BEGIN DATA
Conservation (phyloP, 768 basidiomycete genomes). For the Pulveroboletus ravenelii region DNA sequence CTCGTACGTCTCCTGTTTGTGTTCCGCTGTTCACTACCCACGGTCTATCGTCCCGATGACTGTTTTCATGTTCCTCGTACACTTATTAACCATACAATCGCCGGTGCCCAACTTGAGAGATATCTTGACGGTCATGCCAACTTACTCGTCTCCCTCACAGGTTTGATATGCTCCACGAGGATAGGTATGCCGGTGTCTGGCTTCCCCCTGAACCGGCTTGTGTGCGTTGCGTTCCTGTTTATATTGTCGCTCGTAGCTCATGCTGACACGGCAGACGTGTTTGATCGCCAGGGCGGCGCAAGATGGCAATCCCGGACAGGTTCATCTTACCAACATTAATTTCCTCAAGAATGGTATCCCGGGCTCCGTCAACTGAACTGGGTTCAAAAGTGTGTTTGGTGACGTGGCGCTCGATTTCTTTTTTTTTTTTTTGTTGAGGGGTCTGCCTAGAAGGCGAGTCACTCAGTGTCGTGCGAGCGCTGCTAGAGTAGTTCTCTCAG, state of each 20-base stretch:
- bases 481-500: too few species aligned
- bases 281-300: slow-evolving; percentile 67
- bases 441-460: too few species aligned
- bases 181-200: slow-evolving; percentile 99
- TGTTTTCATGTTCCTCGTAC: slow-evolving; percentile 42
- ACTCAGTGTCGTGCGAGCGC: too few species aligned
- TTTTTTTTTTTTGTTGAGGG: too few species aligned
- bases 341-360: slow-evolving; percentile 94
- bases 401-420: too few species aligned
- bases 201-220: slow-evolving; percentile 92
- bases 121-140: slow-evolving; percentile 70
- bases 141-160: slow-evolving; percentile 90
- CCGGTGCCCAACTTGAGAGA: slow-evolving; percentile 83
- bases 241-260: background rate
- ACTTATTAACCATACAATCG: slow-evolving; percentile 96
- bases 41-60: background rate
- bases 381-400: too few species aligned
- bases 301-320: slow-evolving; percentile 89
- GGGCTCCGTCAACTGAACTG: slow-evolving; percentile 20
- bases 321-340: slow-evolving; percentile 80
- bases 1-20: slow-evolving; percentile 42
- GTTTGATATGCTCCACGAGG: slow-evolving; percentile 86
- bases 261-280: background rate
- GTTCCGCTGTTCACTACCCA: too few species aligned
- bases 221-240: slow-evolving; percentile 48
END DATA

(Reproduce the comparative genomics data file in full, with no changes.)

Conservation (phyloP, 768 basidiomycete genomes). For the Pulveroboletus ravenelii region DNA sequence CTCGTACGTCTCCTGTTTGTGTTCCGCTGTTCACTACCCACGGTCTATCGTCCCGATGACTGTTTTCATGTTCCTCGTACACTTATTAACCATACAATCGCCGGTGCCCAACTTGAGAGATATCTTGACGGTCATGCCAACTTACTCGTCTCCCTCACAGGTTTGATATGCTCCACGAGGATAGGTATGCCGGTGTCTGGCTTCCCCCTGAACCGGCTTGTGTGCGTTGCGTTCCTGTTTATATTGTCGCTCGTAGCTCATGCTGACACGGCAGACGTGTTTGATCGCCAGGGCGGCGCAAGATGGCAATCCCGGACAGGTTCATCTTACCAACATTAATTTCCTCAAGAATGGTATCCCGGGCTCCGTCAACTGAACTGGGTTCAAAAGTGTGTTTGGTGACGTGGCGCTCGATTTCTTTTTTTTTTTTTTGTTGAGGGGTCTGCCTAGAAGGCGAGTCACTCAGTGTCGTGCGAGCGCTGCTAGAGTAGTTCTCTCAG, state of each 20-base stretch:
- bases 481-500: too few species aligned
- bases 281-300: slow-evolving; percentile 67
- bases 441-460: too few species aligned
- bases 181-200: slow-evolving; percentile 99
- TGTTTTCATGTTCCTCGTAC: slow-evolving; percentile 42
- ACTCAGTGTCGTGCGAGCGC: too few species aligned
- TTTTTTTTTTTTGTTGAGGG: too few species aligned
- bases 341-360: slow-evolving; percentile 94
- bases 401-420: too few species aligned
- bases 201-220: slow-evolving; percentile 92
- bases 121-140: slow-evolving; percentile 70
- bases 141-160: slow-evolving; percentile 90
- CCGGTGCCCAACTTGAGAGA: slow-evolving; percentile 83
- bases 241-260: background rate
- ACTTATTAACCATACAATCG: slow-evolving; percentile 96
- bases 41-60: background rate
- bases 381-400: too few species aligned
- bases 301-320: slow-evolving; percentile 89
- GGGCTCCGTCAACTGAACTG: slow-evolving; percentile 20
- bases 321-340: slow-evolving; percentile 80
- bases 1-20: slow-evolving; percentile 42
- GTTTGATATGCTCCACGAGG: slow-evolving; percentile 86
- bases 261-280: background rate
- GTTCCGCTGTTCACTACCCA: too few species aligned
- bases 221-240: slow-evolving; percentile 48